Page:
To satisfy the mathematician in me, I have to tell you that you're never going to get the "correct" answer, the division produces a number that has an infinite decimal, but I get what you're after, I think. The number you *want* is:

```
1 272 750 412 266 999 760.463 917 525 ...
```

but the number you're *getting* is:

```
1 272 750 412 266 999 800
```

This is due to the lack of precision in the number format used by the language. The loss of precision doesn't occur when you do the division, it happens much sooner than that, as soon as you assign the constant to the variable. The number you *want* to store is:

```
123 456 789 989 898 976 765
```

but the number you're *actually* storing is:

```
123 456 789 989 898 980 000
```

This is what results in the wrong answer.

Since I don't know the Lotus Script environment, I will do two things; first, give you some code that will fix this particular problem, like so:

```
var num = [12345678998, 9898976765];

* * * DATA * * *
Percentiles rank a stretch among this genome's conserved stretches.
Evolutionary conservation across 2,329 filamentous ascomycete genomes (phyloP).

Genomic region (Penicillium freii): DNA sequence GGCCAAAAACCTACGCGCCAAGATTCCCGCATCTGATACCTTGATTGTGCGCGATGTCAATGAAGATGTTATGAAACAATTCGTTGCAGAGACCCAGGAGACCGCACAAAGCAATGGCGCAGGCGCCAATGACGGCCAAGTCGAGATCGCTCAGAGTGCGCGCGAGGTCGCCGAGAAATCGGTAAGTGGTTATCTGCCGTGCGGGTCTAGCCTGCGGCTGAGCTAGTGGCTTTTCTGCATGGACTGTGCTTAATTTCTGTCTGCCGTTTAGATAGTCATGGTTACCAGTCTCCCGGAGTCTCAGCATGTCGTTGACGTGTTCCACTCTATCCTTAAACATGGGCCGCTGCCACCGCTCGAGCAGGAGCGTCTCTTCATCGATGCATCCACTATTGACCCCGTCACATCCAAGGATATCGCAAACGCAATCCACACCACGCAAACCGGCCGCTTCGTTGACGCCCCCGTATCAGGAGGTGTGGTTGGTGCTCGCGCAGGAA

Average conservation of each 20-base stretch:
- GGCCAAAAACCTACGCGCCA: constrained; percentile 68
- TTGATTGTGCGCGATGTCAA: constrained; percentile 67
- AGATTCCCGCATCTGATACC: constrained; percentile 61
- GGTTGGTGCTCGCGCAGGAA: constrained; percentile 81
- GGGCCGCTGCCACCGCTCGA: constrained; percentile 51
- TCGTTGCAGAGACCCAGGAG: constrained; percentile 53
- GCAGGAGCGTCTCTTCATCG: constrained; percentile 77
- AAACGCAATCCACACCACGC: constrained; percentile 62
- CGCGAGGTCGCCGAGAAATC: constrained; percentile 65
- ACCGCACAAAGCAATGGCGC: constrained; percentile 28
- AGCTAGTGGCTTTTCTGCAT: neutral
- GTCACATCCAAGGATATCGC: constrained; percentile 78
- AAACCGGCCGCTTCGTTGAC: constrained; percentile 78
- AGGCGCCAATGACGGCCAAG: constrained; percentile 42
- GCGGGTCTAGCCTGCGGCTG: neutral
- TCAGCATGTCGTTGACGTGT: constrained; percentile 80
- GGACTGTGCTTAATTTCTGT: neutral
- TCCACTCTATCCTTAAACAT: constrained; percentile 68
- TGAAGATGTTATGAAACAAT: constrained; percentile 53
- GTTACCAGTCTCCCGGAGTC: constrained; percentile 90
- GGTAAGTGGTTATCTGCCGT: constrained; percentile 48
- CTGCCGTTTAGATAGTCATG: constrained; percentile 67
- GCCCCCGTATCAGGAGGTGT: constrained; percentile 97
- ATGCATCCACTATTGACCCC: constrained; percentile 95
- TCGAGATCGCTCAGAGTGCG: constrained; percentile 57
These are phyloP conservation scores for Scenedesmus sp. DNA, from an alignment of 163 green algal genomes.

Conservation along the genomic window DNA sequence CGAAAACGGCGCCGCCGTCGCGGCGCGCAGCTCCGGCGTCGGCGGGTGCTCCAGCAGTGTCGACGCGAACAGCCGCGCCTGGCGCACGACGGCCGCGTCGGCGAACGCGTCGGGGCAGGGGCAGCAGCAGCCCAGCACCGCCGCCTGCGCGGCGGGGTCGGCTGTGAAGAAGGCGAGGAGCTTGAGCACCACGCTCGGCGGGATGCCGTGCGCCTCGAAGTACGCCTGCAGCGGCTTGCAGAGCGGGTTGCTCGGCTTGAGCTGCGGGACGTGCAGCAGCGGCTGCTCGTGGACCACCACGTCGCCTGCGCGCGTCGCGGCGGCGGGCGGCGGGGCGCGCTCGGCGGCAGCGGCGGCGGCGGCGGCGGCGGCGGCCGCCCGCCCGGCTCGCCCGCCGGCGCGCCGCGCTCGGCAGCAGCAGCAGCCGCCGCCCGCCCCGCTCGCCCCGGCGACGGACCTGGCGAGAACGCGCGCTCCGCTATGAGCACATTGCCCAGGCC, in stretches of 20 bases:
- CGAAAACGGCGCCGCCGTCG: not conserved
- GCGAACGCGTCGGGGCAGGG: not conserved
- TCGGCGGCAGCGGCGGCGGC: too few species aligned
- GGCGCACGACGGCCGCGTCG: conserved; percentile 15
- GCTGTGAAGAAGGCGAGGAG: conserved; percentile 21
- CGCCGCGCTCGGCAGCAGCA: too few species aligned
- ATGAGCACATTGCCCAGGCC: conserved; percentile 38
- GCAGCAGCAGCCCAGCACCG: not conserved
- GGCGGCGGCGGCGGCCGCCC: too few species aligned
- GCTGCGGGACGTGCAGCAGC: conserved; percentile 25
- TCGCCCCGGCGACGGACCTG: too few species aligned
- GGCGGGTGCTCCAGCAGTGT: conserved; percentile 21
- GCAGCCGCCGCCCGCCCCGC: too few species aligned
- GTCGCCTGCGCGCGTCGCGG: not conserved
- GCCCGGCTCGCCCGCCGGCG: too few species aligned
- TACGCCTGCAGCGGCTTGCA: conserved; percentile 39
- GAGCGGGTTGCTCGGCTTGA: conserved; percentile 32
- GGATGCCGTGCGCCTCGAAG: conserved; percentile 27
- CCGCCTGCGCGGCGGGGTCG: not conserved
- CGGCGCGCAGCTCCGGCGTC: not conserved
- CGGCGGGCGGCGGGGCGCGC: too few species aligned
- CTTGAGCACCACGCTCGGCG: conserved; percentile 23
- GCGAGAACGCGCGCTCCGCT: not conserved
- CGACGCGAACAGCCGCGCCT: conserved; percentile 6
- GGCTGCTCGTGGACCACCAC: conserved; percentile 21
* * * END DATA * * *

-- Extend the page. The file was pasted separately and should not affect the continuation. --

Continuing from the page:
var num1 = num[0] / 97;
var num2 = Math.floor(num1);
num2 = num1 - num2;
num2 *= 97;
num2 = Math.round(num2)
num2 *= Math.pow(10, num[1].toString().length);
num2 = (num2 + num[1]) / 97;
alert(Math.floor(num1).toString() + num2.toString());
```

that you can then generalize to fit your needs. This code splits the division into two smaller divisions that the number storage format CAN handle and adds the remainder of the first division to the second, producing this result:

```
1 272 750 412 266 999 760.463 917 7
```

which isn't exact, but probably close enough, right? How you split the bigger number into fragments without loosing precision is left up two you. (Hint: use strings)

Second, I will point you to BigInt.js, a library for doing math with arbitrarily large integers in JavaScript. If you can include this library into your code, it is definitely the more economical way to go.

I hope one of these helps.